Learning Objectives–At the end of this module, you will be able to:

  1. organize a local focus group to find out the solutions youth in your community need to feel comfortable, supported and respected in your programs and spaces.
  2. explain the importance of including questions about sexual orientation and gender identity in local Point In Time counts.
  3. understand how to include questions about sexual orientation and gender identity in local Point In Time counts.

The youth focus groups occurred in four communities (Guelph ON, Ottawa ON, Toronto ON and St. John’s NL) and as discussed in the Youth Engagement module. The themes and suggestions on how youth serving organizations can better support LGBTQ2S youth were similar in each community. Are these transferable to your community? Most likely they are. We encourage you to engage with youth in your community to find out for sure.

Youth Focus Group
Photo Credit: whyohgee singapore 2010 (Flicker)


There are a number of reasons why LGBTQ2S youth may not be accessing your programs and/or why they may not be out while in your space. Dr. Alex Abramovich has been researching LGBTQ2S youth homelessness and has a number of publications. It is a great idea to review his work.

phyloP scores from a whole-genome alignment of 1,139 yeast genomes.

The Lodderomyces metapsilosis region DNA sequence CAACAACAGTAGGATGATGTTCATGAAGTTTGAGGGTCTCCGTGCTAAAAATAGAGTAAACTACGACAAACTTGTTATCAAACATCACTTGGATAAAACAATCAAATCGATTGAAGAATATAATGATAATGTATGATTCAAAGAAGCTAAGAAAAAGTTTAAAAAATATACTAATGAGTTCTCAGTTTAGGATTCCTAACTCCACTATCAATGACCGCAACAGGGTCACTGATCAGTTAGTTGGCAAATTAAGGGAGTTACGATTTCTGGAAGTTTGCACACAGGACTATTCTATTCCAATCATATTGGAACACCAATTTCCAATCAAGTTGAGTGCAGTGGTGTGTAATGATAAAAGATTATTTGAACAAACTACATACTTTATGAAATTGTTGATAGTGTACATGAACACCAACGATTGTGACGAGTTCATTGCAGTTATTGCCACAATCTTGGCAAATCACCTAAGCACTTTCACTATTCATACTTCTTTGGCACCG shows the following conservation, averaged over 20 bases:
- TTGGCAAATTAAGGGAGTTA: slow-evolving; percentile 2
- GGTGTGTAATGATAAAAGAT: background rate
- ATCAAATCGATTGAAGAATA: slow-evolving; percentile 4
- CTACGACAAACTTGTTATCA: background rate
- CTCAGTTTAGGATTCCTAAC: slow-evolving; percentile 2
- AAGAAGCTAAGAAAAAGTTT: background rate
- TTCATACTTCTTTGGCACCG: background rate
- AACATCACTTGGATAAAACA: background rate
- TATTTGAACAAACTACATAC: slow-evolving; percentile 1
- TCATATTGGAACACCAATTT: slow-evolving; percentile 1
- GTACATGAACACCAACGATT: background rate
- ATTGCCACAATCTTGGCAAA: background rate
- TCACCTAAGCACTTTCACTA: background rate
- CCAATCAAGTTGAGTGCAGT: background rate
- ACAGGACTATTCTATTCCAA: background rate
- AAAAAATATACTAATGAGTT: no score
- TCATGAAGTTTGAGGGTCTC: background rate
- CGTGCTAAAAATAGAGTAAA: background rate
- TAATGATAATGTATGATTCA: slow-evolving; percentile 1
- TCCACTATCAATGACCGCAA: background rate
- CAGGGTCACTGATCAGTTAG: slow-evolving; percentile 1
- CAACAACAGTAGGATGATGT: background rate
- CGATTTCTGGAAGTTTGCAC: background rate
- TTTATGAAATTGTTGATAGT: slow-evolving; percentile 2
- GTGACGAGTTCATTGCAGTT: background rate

LGBTQ youth disproportionately experience homelessness in Canada. Living with an unsupportive family can directly lead to homelessness, and without many services or any shelters specifically equipped to meet the needs of LGBTQ youth, many turn to the streets due to fear of homophobic or transphobic violence. There is a need for more research to document the complexities of coming out, forming one’s sexual and gender identities, as well as the additional stigma, discrimination and burdens LGBTQ youth face while on the street (Abramovich, A.I., n.d: 1 )

LGBTQ2S Youth Toronto
Photo Credit: Canadian Observatory on Homelessness


Youth Focus Groups

Youth Focus Groups are an important method for service providers to hear and begin to understand the experiences of LGBTQ2S youth who access our programs. The structure of the focus groups needs to allow for youth to share their experiences in a space and way that they feel comfortable with. Because we had focus groups in multiple cities with different facilitators, we created a facilitator’s guide that is thorough and descriptive. You may use the guide as is or take parts from it that meet your local context and will help you gain the insights you need.

Themes for Youth Focus Group

For your focus groups you will need to determine what you want to learn more about. For us we wanted to understand how youth we work with needed our policy and procedures to be written and enforced, how our staff need to trained and how our physical spaces should be structured for them to feel comfortable, supported and respected. You may have different questions you need answered.


We choose to use scenarios to ask youth how we can improve our programs and services to better support LGBTQ2S youth. We did not want youth to feel like they were obligated to share their worst experiences with us. We wanted to keep youth focused on solutions, as we know the issues/problems. The focus groups ask youth to respond to scenarios and offer their feedback on how organizations can ensure that the youth feel supported, comfortable, and respected.